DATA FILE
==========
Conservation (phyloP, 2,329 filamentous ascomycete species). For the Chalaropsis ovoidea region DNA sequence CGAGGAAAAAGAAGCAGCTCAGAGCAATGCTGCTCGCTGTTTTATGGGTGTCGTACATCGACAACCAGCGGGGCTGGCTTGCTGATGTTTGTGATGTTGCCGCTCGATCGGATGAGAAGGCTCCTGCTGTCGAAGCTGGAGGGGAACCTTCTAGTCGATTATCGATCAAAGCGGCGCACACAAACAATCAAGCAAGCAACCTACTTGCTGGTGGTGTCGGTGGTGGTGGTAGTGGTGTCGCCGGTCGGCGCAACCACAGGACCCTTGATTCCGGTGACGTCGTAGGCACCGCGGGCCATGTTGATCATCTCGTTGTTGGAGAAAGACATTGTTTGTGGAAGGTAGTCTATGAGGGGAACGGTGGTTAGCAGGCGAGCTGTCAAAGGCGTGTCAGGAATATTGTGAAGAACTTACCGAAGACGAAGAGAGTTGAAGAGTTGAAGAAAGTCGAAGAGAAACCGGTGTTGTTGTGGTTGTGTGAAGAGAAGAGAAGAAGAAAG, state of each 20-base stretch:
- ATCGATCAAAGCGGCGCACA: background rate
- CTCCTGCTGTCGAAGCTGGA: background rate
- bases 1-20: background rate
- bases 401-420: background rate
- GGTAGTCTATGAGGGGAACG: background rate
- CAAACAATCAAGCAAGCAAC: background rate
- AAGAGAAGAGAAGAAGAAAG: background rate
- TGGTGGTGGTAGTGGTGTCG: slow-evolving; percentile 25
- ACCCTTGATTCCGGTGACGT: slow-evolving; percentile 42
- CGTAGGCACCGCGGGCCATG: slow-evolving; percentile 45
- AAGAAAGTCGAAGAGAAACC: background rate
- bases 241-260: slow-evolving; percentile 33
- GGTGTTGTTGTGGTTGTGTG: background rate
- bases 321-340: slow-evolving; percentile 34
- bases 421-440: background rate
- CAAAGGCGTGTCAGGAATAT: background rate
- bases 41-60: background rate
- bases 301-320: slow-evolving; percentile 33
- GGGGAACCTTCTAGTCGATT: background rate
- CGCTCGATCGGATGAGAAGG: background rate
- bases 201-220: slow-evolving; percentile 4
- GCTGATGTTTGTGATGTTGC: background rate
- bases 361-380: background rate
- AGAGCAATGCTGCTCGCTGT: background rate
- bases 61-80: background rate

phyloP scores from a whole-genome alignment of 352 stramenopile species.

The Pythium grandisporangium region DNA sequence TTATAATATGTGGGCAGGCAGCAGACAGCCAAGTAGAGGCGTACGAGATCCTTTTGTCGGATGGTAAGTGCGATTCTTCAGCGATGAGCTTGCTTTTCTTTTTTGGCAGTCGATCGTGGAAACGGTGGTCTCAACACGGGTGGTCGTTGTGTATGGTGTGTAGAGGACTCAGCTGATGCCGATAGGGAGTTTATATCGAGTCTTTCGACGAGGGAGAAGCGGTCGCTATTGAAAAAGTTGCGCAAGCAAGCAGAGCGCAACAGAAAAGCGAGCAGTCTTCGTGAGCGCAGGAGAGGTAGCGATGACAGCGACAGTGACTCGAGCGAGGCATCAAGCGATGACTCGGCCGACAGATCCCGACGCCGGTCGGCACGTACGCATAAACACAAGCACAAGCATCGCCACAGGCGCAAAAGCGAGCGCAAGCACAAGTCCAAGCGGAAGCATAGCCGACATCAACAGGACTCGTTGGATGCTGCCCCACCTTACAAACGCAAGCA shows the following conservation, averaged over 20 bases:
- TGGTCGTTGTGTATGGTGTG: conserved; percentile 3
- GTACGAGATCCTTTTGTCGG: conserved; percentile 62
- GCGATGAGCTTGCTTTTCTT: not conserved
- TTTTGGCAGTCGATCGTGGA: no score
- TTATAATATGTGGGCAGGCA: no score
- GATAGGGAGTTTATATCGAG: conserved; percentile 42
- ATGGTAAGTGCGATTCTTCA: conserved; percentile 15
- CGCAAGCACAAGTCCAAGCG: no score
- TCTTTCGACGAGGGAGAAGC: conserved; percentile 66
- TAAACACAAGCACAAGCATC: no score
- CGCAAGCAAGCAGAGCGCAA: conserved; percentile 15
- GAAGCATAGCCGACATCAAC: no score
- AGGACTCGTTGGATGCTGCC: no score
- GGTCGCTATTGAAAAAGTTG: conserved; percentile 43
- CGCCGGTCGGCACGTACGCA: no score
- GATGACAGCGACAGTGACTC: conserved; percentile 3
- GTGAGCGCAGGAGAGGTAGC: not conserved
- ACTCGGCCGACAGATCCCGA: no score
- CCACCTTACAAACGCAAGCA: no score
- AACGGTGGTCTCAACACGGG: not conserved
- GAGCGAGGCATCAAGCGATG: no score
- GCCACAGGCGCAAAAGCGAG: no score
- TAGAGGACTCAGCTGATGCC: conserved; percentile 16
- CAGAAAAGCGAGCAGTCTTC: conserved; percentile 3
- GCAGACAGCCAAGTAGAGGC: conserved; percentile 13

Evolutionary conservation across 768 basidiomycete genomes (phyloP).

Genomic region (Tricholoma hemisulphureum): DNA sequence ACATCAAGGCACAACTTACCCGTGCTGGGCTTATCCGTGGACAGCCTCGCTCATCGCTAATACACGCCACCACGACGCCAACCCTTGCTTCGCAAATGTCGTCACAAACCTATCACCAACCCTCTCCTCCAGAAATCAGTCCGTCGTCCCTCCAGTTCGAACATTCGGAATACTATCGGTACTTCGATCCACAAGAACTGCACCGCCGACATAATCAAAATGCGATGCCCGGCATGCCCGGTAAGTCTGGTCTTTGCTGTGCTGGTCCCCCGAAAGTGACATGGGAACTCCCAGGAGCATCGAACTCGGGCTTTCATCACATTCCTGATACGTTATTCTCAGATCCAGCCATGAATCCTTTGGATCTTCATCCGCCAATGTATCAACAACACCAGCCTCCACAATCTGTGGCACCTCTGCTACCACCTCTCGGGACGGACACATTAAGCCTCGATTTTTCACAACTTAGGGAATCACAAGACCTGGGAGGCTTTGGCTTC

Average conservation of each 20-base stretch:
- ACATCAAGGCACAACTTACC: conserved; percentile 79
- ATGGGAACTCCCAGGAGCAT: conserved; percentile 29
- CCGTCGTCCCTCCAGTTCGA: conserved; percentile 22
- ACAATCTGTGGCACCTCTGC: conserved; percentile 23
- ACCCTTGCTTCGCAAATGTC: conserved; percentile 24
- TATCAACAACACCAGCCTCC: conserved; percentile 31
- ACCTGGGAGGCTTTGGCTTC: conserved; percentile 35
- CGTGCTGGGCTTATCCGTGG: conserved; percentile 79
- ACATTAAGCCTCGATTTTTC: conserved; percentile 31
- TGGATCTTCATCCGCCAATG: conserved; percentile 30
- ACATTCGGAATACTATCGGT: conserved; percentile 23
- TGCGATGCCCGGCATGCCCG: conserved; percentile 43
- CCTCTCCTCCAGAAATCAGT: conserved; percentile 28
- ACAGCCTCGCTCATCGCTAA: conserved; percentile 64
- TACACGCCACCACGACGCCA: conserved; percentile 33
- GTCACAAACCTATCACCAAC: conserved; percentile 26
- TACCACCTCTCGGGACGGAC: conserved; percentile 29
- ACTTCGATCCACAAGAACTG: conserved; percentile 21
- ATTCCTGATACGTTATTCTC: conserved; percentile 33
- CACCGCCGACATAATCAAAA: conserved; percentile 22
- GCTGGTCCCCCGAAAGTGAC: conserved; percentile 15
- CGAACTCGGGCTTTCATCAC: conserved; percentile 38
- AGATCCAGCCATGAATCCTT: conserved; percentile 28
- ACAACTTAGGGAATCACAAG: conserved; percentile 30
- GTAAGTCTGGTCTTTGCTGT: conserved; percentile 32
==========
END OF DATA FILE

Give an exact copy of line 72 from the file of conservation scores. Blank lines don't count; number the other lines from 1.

- GTCACAAACCTATCACCAAC: conserved; percentile 26